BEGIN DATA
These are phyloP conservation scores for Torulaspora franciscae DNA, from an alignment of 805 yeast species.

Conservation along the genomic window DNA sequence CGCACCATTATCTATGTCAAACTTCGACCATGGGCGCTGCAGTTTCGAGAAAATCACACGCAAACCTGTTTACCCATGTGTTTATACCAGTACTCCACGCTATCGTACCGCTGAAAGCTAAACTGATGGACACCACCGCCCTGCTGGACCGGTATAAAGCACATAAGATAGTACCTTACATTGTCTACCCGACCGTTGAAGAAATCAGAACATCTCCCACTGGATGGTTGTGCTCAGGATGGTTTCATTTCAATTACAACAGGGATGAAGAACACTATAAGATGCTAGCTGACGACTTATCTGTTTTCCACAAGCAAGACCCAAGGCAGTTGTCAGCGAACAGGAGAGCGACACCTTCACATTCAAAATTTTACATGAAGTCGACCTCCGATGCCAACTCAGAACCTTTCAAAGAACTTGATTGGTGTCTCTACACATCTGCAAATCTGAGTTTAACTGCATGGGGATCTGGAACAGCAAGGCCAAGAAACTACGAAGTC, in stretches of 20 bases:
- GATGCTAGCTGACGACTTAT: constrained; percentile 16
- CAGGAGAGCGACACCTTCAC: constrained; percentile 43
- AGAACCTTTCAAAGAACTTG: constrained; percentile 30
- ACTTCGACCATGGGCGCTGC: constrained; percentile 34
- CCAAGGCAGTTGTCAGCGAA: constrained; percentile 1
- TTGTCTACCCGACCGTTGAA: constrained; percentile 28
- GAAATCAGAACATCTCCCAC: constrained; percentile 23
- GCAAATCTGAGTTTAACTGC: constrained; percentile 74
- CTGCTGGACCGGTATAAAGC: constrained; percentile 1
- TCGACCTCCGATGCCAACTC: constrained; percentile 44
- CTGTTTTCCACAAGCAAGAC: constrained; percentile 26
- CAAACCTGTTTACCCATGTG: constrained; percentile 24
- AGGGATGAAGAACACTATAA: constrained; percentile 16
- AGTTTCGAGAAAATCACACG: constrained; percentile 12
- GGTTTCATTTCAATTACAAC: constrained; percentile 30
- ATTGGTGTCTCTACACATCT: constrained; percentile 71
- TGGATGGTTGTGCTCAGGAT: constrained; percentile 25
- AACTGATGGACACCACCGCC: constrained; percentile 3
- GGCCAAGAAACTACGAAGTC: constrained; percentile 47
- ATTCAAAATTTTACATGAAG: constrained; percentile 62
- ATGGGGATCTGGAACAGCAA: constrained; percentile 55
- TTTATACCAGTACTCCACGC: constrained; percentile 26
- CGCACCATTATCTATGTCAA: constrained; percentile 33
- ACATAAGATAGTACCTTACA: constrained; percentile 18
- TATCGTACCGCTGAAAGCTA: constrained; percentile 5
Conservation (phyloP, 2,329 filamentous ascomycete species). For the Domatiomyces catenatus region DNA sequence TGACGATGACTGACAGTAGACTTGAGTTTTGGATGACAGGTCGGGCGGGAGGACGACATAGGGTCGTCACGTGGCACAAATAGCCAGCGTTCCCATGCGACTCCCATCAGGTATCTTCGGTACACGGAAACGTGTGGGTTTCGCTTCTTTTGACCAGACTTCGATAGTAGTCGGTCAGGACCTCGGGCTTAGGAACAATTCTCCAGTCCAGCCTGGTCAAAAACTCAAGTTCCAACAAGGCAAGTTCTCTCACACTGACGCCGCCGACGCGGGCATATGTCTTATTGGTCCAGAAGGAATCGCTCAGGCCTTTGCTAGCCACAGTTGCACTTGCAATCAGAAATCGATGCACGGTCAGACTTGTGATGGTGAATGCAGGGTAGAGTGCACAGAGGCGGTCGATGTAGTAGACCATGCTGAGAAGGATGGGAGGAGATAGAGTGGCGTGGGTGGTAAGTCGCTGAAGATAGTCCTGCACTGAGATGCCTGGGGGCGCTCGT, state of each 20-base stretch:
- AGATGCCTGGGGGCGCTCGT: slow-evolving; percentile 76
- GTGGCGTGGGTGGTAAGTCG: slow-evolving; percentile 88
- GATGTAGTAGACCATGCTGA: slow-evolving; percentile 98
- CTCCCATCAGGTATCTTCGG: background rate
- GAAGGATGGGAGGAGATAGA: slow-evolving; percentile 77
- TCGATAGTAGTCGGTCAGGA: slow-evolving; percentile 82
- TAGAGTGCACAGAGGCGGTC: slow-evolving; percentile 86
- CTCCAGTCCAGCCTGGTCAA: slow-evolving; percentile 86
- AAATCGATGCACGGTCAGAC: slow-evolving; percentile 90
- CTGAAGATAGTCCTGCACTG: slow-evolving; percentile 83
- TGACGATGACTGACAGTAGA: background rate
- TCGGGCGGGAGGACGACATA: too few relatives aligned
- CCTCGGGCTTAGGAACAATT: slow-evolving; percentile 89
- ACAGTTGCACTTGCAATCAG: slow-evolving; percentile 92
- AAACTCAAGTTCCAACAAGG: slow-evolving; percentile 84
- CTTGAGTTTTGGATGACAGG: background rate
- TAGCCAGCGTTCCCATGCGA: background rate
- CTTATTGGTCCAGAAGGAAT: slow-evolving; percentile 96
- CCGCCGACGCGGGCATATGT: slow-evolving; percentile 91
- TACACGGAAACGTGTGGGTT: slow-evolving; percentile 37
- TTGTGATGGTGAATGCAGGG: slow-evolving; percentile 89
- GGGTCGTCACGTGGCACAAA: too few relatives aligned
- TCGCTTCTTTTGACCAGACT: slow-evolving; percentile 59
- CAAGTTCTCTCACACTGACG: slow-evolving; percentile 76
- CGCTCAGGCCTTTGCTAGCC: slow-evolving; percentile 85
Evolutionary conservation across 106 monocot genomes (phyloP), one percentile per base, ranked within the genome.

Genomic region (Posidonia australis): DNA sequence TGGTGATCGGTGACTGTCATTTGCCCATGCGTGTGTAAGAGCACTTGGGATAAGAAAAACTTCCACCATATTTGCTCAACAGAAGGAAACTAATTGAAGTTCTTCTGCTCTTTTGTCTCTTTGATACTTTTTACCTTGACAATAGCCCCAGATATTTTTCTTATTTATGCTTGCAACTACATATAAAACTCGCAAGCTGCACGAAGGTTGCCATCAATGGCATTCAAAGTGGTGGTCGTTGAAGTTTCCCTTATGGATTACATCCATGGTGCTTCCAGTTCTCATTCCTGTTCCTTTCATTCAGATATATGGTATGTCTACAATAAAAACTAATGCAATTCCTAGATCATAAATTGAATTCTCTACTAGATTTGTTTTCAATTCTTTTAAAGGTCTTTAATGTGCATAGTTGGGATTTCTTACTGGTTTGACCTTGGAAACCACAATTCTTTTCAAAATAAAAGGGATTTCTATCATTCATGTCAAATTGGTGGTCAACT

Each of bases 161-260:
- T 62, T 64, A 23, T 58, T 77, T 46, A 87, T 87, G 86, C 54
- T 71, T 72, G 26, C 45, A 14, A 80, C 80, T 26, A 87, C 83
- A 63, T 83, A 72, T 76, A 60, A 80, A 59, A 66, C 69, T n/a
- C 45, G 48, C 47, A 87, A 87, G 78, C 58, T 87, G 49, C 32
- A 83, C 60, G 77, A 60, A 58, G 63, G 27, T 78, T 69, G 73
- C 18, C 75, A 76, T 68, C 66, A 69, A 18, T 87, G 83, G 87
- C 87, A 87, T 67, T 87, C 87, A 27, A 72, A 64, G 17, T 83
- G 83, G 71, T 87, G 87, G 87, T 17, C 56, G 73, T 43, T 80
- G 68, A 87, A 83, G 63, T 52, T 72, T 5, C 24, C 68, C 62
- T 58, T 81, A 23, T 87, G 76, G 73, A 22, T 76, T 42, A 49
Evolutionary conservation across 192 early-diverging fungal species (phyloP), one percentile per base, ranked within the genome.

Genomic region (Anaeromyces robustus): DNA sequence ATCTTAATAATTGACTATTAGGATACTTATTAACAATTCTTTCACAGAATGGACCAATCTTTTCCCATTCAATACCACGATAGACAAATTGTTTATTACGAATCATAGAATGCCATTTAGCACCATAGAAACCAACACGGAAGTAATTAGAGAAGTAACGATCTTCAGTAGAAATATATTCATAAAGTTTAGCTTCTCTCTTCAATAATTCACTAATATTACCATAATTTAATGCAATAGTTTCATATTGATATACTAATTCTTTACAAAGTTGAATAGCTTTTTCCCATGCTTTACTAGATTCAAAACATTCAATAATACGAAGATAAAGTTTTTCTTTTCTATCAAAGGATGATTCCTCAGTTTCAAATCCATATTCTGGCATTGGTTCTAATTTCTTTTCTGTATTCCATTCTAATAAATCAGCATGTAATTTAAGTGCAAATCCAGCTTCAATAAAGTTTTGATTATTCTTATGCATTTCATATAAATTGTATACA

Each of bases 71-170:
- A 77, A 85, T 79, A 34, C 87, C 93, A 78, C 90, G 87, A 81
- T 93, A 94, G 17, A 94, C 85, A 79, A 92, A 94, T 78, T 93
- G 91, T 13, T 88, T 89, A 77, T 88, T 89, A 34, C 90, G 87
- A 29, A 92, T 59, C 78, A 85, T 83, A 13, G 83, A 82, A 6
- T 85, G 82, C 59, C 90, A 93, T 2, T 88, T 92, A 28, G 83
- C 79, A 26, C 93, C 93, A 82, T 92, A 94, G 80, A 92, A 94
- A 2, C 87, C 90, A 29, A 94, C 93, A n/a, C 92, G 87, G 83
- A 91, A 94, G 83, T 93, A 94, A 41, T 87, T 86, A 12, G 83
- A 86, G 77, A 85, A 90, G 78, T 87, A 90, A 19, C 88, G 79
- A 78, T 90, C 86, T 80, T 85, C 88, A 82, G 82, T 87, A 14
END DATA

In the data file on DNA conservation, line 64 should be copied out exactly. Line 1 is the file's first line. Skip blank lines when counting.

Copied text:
- G 83, G 71, T 87, G 87, G 87, T 17, C 56, G 73, T 43, T 80